- Clear away brain fog
- Ignite your digestive fire
- Rev up your energy
For many of us, ringing in the new year with fresh resolutions is a great opportunity to bring awareness and attention to our aspirations to break free from our current unhealthy habits.
Our vices fall under a category called Prajñāparādha, which is one of the most common hetu or causes of disease according to Ayurveda. It can be described in its break down of root words meanings “Prajña” (intelligence) and “aparādha” (error, mistake, offense, sin, or crime). Prajñāparādha is a universal struggle and something we all encounter in varying degrees.
According to an ancient Ayurvedic text, Charaka describes that “Due to lack of will-power and restraint, it is not possible to control the mind from sensual pleasures of unwholesome objects.” (Ca. Śa. 99-101)
There are three types of categories under which Prajñāparādha can fall. These include excessively overdoing, deficiently underdoing, and improperly wrongdoing. Examples of each could be overuse of a cell phone, beyond its practical daily needs; avoiding eating healthy green vegetables day after day; and using social media as a platform for mocking and discriminating others, rather than for connecting with friends and family.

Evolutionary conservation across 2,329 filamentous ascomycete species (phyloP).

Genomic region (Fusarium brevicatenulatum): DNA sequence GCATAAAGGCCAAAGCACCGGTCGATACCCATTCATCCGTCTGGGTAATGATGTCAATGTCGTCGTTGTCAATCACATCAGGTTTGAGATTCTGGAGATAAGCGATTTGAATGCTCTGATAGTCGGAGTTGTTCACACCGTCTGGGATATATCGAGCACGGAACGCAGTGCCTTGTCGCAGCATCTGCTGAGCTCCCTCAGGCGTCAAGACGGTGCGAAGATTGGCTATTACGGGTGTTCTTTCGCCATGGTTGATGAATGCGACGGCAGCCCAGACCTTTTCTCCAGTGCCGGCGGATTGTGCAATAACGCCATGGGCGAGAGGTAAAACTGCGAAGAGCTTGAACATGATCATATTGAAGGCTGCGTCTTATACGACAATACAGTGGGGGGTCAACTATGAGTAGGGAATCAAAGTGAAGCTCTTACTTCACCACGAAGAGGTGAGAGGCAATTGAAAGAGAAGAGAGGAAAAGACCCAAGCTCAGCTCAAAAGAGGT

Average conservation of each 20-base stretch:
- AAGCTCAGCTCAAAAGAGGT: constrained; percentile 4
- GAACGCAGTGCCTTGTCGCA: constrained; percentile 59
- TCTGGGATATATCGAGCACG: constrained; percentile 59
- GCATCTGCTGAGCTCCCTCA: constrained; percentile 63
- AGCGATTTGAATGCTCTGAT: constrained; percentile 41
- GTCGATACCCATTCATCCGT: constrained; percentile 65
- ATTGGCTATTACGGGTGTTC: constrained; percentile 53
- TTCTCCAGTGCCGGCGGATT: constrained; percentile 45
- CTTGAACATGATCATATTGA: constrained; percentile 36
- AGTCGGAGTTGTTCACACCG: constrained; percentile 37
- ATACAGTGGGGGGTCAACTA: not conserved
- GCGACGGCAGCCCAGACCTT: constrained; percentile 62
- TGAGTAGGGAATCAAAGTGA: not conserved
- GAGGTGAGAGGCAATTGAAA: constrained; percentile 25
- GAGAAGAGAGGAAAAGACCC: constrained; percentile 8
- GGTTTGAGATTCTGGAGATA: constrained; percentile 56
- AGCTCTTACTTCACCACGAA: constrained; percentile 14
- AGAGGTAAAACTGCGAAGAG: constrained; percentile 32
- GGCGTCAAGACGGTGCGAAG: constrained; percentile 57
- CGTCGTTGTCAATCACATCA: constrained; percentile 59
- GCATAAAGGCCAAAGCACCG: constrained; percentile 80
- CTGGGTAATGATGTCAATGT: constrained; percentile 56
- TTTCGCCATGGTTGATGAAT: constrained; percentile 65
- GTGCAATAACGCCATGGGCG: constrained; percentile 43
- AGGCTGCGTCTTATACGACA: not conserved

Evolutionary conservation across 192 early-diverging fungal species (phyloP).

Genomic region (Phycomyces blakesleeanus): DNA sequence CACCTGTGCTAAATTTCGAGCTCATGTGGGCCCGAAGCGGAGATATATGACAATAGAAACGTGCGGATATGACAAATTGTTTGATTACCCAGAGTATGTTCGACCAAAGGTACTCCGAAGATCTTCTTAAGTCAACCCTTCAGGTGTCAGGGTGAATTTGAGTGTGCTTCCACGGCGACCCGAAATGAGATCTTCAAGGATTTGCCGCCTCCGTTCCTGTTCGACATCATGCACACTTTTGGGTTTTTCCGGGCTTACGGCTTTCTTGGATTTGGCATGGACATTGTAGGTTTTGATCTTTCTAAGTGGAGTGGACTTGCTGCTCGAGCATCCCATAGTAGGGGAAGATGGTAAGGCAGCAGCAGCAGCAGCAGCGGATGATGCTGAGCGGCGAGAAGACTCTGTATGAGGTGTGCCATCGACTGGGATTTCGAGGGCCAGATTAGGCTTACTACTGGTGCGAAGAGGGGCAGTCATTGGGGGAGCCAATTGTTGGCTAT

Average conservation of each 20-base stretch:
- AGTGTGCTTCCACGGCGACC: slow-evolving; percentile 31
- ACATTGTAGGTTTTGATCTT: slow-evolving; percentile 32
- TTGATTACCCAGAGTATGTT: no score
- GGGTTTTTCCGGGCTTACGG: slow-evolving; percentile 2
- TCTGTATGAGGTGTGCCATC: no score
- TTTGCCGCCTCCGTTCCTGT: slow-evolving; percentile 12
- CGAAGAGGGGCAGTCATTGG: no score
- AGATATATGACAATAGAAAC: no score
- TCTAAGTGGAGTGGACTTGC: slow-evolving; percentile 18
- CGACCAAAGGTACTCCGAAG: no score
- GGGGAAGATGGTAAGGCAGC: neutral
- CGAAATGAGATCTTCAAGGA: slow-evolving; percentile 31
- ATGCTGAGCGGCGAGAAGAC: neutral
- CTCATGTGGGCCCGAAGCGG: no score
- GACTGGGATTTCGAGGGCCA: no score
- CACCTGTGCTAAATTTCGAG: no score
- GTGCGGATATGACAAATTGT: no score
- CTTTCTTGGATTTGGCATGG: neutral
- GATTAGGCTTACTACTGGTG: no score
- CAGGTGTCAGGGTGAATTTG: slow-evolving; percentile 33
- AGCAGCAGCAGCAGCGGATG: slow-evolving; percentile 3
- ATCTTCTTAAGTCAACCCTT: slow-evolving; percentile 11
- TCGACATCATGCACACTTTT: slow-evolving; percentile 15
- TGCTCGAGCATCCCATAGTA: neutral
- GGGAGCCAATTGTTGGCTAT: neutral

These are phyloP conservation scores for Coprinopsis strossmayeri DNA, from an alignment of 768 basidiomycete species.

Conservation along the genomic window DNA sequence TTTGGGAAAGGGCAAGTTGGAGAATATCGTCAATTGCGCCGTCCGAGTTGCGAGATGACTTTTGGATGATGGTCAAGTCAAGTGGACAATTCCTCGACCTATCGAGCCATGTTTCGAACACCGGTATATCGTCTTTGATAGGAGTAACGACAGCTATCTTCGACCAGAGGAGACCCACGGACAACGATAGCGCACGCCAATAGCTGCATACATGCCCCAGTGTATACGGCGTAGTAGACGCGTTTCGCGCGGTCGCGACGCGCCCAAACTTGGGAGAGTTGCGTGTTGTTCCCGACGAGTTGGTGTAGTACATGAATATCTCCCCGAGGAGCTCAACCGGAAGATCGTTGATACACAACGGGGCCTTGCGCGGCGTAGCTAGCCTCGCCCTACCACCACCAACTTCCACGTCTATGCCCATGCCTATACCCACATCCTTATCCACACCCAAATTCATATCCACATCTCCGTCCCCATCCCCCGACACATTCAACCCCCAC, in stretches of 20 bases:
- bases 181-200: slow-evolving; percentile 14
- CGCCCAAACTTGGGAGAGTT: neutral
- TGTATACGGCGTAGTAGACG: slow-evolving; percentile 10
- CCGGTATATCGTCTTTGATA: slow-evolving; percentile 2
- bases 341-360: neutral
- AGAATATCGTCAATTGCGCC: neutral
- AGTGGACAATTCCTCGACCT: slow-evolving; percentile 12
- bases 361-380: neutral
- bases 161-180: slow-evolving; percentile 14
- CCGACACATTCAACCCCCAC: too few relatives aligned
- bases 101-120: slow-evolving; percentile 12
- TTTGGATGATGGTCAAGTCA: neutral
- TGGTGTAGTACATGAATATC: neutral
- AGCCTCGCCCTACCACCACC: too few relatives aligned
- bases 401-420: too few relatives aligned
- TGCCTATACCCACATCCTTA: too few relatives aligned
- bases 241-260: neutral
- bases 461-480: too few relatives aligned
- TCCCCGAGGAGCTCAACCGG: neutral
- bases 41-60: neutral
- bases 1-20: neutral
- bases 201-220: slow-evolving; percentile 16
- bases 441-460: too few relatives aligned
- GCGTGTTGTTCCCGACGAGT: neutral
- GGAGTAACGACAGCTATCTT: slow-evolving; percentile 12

Whatever the category in which our current Prajñāparādha fall, with the coming of the new year, we can begin to make positive changes to our habits.
Five Ways to Let Go of Unhealthy Habits and Create Space for Positive Change
Here are five ways to help mitigate Prajñāparādha as a cause of disease by using Ayurveda and other mindfulness techniques.